Current Affairs

HIV quangos face the axe, while EHRC is ‘at risk’

Jessica Geen September 24, 2010
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Two HIV quangos will reportedly be abolished as part of government plans to save money.

The Expert Advisory Group on HIV/AIDS and the Independent Advisory Group of Sexual Health and HIV are two of 177 taxpayer-funded bodies to be scrapped, a list leaked to the Daily Telegraph suggests.

The Equality and Human Rights Commission is one of 94 bodies said to be under review.

Both of the HIV bodies offer advice to the government from a number of medical experts, while the EHRC acts as a human rights watchdog.

In the last year, the EHRC has suffered the loss of four commissioners, some of whom criticised its leader Trevor Phillips.

Earlier this year, a Commons report said its inception had been “patently flawed” and cost taxpayers almost £39 million.

In May, prime minister David Cameron promised a “bonfire of the quangos” designed to save billions of pounds of public money. Thousands of jobs are expected to be lost.

A similar list of 180 quangos to be abolished was sent to the BBC and the Cabinet has ordered an inquiry into the leaks.

A government spokeswoman did not comment on the leak but said the government had “made it clear that it is committed to radically increasing accountability and improving efficiency”.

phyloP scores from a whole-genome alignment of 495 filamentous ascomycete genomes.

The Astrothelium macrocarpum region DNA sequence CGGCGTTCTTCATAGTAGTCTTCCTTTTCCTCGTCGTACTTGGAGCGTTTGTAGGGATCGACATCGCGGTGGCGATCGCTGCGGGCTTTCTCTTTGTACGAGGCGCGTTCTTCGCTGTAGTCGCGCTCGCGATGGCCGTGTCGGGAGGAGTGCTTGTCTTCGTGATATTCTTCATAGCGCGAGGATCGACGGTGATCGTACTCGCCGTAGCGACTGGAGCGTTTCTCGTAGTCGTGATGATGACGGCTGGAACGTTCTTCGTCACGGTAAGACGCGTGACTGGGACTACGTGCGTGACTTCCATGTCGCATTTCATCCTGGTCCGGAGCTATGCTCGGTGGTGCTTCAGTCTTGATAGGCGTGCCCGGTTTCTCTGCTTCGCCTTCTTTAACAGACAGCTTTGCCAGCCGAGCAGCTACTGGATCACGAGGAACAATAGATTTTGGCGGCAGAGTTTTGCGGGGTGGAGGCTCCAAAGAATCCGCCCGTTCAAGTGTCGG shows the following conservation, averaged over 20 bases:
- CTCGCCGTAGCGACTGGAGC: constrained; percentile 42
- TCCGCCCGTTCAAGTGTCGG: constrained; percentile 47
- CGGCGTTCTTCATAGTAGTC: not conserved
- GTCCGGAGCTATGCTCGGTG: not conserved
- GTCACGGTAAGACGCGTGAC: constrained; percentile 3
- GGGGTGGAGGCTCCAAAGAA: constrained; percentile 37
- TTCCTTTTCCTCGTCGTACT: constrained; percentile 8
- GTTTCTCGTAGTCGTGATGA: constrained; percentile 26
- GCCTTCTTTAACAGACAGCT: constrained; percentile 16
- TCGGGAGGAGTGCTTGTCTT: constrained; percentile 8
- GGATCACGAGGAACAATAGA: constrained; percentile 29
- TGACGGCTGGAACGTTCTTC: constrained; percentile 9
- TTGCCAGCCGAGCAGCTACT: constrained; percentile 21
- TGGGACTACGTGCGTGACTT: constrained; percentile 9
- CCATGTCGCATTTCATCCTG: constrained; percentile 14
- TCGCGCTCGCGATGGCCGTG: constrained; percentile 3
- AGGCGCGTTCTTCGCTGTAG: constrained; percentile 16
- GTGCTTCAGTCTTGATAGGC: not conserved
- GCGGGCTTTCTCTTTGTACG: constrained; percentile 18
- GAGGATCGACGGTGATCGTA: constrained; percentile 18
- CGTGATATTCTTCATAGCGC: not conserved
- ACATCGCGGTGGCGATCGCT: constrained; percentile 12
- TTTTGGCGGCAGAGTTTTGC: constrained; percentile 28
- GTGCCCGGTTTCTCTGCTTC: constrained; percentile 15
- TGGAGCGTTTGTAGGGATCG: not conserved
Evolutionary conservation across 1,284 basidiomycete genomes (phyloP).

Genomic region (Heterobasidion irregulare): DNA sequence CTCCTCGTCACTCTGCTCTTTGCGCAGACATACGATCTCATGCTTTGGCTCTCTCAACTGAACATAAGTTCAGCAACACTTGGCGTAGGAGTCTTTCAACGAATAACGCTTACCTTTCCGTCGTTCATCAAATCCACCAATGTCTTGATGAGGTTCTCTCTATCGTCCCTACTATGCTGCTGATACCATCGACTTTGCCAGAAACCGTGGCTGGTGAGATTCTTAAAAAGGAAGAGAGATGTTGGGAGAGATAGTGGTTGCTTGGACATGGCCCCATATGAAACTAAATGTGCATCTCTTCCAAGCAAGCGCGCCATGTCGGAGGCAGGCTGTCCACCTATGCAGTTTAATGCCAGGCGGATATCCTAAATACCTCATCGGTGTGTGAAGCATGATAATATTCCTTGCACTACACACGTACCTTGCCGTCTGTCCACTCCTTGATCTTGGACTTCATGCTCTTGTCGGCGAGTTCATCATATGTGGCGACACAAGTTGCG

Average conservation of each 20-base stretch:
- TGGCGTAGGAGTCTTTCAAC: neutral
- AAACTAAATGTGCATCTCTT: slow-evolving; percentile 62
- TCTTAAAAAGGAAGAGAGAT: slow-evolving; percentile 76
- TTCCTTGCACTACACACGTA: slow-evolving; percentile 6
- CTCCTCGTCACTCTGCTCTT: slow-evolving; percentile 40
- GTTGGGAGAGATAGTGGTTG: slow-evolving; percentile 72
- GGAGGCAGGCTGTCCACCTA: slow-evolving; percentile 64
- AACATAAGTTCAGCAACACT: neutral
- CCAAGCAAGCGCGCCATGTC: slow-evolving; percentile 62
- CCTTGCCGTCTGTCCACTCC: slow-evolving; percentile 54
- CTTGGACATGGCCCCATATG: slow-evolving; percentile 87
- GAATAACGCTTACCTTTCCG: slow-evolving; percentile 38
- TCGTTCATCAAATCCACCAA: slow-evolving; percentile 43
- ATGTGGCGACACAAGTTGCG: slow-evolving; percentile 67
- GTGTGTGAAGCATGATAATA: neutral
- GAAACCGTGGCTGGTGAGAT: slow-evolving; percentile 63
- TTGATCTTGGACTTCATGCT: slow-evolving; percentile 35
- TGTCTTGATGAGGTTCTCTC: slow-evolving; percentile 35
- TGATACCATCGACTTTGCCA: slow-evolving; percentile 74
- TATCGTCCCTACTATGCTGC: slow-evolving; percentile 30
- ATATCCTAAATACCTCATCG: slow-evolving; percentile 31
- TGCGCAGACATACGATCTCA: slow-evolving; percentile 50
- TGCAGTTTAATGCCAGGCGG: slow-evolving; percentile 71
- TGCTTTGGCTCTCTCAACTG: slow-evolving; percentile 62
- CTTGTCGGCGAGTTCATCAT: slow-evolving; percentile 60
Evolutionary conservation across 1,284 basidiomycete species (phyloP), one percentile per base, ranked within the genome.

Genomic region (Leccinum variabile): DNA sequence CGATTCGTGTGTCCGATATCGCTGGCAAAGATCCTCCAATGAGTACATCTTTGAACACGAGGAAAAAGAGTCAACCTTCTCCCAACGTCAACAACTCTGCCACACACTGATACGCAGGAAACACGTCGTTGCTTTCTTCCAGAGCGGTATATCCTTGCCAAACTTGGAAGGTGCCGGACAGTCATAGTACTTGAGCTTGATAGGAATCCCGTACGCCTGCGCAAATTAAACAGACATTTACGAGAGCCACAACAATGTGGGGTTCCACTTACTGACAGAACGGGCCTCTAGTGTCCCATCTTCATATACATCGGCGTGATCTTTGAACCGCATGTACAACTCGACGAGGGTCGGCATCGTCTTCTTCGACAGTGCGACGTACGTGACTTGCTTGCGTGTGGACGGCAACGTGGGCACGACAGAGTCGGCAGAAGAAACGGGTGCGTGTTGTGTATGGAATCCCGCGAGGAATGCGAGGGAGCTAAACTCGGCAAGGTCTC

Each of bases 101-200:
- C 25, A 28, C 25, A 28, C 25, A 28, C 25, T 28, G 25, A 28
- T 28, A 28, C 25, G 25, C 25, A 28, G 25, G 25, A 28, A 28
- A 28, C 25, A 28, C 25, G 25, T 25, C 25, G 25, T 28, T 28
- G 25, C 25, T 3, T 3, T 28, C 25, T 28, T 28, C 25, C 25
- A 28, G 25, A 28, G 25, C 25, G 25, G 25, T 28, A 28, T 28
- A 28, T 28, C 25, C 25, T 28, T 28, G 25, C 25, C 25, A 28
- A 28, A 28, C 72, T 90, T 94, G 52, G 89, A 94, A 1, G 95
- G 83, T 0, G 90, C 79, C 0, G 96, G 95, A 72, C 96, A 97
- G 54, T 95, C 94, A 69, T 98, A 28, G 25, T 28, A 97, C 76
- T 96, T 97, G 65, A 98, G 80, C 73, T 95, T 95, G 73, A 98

She added: “The Cabinet Secretary has this morning asked for an immediate investigation into the leak of a government document on public bodies reform.

“We deeply regret any extra uncertainty for employees that this irresponsible leak has caused”.

A senior Whitehall source told the Daily Telegraph: “These reforms represent the most significant rolling back of bureaucracy and the state for decades.

“Our starting point has been that every quango must not only justify its existence but its reliance on public money.”

The Department for Environment, Food and Rural Affairs and the Department of Health are expected to suffer the most under Mr Cameron’s “bonfire of the quangos”.

Bodies said to be facing abolition are the Human Fertilisation and Embryology Authority, the Health Protection Agency and the Commission for Rural Communities.

Ninety-four others are at risk of being scrapped, four will be privatised and 129 will be merged, the list suggests.

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